Recognizing that the success of the proposal is dependent on adequate funding, a type of revenue bonding might be crafted. I have had some contact with bonding underwriters, and they suggested the initial offering might be for a term of three years. Each of the communities would guarantee a portion of the revenue bond equal to their agreed equity ownership of the Authority. The bonds might be sold to the Alaska Industrial Development and Export Authority or the Permanent Fund Corporation. Repayment would come from ferry revenue and community tourist bed tax and sales tax. The state would continue to fund a portion of the expense of the new system based on a per-mile transit of the ferries. A new labor contract would have to be negotiated.
The extent that the service would have to continue to be subsidized can only be estimated. Subsidies are a reality to virtually all forms of transportation. Even Alaska Airlines receives a subsidy under Essential Air Service, covering a portion of the route of AMHS down our coastline from Anchorage, Cordova, Yakatat, Juneau, Petersburg, Wrangell and Ketchikan to Seattle.
The aftermath of the currant pandemic and the recognition that we are unlikely to have our summer cruise ship visitors gives us adequate time to work through the details with the seven communities toward the goal of taking over the Southeast portion of the AMHS and creating a new regional authority.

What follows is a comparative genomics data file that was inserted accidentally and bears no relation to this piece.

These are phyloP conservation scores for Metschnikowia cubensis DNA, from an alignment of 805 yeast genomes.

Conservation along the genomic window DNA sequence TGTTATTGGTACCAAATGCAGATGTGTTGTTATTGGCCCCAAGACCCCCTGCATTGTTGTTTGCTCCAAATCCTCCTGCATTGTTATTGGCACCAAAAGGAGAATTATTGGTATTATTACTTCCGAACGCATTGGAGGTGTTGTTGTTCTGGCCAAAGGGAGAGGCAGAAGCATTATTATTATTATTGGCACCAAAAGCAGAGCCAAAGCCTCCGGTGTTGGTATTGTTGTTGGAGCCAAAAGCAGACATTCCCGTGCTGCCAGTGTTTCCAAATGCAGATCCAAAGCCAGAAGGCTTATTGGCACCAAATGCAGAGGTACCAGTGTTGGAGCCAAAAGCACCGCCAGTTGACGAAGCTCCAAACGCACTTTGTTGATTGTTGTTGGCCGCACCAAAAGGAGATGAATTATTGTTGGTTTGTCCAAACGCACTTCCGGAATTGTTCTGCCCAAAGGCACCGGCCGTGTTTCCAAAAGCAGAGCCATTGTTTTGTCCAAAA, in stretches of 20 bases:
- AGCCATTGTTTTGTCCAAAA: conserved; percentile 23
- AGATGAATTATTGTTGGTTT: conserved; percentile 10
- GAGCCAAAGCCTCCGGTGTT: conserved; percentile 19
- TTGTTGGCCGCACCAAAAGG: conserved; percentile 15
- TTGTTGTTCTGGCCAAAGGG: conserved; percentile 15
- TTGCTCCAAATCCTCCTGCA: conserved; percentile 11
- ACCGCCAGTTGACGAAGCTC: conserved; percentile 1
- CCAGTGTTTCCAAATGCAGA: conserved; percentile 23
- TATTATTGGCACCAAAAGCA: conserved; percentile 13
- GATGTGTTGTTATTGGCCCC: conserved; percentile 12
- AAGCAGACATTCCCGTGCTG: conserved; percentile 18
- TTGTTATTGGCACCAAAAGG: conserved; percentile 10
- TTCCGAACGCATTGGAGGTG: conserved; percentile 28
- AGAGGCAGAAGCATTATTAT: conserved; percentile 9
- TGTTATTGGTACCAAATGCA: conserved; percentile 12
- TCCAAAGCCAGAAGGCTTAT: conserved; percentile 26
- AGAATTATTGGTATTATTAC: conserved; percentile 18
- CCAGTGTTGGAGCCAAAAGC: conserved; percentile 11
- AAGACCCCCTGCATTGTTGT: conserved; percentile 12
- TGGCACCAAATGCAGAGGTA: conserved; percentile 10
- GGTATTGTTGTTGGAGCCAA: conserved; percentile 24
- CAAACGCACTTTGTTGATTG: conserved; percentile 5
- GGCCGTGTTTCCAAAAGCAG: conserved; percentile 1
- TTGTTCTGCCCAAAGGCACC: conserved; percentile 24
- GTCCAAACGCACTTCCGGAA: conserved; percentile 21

Southeast Alaska has a breadth of marine talent. Evidence is the structure of the Inter-Island Ferry between Hollis on Prince of Wales Island to Ketchikan. This system provides daily service with two vessels, the Prince of Wales and the Stikine. This was organized by the communities of Craig, Klawock, Hydaburg and Coffman Cove. It has been in operation some twenty years and is a major economic engine for the areas. I believe there is a pathway to follow on the success of the IIF.
I have been in contact with former Gov. Bill Walker, and he and I have had preliminary discussions about the transportation needs of our many small coastal communities. Suggestions include working with each of the communities to ascertain the needs along the lines of the former mail boat service. Vessels could be built in Alaskan yards utilizing AIDEA funding. Crews would be local residents. A type of ramp-loading crafts has been suggested which could handle small vans or vehicles.
I’m aware that the effort may have to overcome some difficult hurdles, but I’m reminded of an old political saying: “The best government is the one closest to home,” and my favorite, “Alaskans are hardy because we have to be.”
Frank Murkowski served as governor of Alaska from 2002-2006, and was a U.S. senator for Alaska for two decades prior to becoming governor.